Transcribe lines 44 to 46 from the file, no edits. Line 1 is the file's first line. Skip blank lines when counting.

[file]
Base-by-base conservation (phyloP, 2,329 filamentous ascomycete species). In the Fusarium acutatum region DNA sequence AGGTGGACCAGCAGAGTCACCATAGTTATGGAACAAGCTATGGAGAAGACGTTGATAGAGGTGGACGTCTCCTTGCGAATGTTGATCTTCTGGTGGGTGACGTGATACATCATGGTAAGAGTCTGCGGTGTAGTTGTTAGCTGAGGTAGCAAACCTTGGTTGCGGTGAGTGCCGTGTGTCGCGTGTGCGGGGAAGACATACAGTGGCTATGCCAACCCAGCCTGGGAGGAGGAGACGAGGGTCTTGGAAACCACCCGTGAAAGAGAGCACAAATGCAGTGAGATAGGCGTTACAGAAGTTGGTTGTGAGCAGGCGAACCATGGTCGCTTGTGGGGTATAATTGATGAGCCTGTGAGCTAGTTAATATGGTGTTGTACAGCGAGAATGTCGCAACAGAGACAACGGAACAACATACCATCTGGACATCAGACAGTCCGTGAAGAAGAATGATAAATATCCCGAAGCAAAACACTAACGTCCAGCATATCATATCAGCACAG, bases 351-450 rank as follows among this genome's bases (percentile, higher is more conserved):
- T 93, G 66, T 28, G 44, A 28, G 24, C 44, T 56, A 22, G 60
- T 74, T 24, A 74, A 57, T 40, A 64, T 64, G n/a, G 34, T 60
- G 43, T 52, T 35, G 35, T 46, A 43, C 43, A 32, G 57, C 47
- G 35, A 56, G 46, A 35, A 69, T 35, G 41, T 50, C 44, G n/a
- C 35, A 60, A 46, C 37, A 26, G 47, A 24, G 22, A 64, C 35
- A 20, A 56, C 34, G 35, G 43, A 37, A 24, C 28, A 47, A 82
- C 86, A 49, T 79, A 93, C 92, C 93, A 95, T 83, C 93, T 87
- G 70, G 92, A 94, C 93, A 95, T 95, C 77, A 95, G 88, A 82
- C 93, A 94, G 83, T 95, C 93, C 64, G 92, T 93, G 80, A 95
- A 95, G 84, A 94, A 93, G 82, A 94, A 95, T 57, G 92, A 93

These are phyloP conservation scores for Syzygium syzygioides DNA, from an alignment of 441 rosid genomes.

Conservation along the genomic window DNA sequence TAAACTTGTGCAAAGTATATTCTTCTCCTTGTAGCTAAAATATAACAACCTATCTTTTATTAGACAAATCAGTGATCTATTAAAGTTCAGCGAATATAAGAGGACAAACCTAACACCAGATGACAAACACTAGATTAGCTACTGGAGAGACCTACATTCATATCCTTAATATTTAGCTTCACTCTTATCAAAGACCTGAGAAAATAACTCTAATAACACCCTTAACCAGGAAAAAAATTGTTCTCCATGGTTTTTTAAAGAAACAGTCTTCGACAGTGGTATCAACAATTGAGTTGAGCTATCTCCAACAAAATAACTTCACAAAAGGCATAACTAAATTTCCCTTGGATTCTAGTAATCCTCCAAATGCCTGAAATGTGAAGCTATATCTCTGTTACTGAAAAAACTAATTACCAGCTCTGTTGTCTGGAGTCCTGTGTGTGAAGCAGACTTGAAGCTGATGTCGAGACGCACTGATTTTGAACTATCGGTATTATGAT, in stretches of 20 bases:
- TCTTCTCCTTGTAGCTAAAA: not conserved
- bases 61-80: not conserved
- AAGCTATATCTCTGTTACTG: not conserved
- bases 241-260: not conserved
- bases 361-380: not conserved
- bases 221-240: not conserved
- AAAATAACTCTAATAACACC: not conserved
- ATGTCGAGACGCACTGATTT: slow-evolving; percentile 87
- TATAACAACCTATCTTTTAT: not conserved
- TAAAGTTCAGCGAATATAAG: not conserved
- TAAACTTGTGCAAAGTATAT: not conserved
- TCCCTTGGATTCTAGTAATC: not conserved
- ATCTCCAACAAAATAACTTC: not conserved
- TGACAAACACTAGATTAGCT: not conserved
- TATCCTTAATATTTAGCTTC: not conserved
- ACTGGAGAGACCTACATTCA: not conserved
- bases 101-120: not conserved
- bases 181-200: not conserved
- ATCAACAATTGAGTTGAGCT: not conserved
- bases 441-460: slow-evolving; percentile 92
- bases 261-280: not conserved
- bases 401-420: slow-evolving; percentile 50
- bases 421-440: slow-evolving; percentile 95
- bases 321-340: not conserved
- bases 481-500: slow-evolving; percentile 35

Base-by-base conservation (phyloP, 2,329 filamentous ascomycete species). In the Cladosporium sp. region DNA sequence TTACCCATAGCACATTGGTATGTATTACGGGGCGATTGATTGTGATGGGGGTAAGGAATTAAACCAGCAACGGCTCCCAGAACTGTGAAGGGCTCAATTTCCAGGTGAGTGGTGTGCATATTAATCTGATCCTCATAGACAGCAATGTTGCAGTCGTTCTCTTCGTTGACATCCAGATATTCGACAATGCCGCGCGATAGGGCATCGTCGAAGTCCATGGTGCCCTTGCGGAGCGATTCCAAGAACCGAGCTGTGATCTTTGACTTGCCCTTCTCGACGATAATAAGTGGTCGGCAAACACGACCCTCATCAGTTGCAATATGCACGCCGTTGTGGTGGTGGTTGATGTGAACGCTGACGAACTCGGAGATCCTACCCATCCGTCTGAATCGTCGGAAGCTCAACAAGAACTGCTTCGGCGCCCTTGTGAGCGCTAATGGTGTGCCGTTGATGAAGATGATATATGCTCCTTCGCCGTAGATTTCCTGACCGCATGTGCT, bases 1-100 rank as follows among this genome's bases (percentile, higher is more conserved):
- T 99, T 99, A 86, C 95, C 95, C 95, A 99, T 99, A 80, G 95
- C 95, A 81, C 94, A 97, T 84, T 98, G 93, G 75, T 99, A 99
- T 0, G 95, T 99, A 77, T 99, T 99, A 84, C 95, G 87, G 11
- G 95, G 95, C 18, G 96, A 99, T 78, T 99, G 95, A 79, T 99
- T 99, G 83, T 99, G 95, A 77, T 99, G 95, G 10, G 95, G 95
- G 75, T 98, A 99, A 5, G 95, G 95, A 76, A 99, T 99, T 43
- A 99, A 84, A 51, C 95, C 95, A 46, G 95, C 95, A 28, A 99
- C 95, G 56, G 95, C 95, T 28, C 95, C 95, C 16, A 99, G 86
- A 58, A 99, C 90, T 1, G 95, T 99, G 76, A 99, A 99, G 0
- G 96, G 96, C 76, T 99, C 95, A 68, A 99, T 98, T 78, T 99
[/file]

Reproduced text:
- T 99, G 83, T 99, G 95, A 77, T 99, G 95, G 10, G 95, G 95
- G 75, T 98, A 99, A 5, G 95, G 95, A 76, A 99, T 99, T 43
- A 99, A 84, A 51, C 95, C 95, A 46, G 95, C 95, A 28, A 99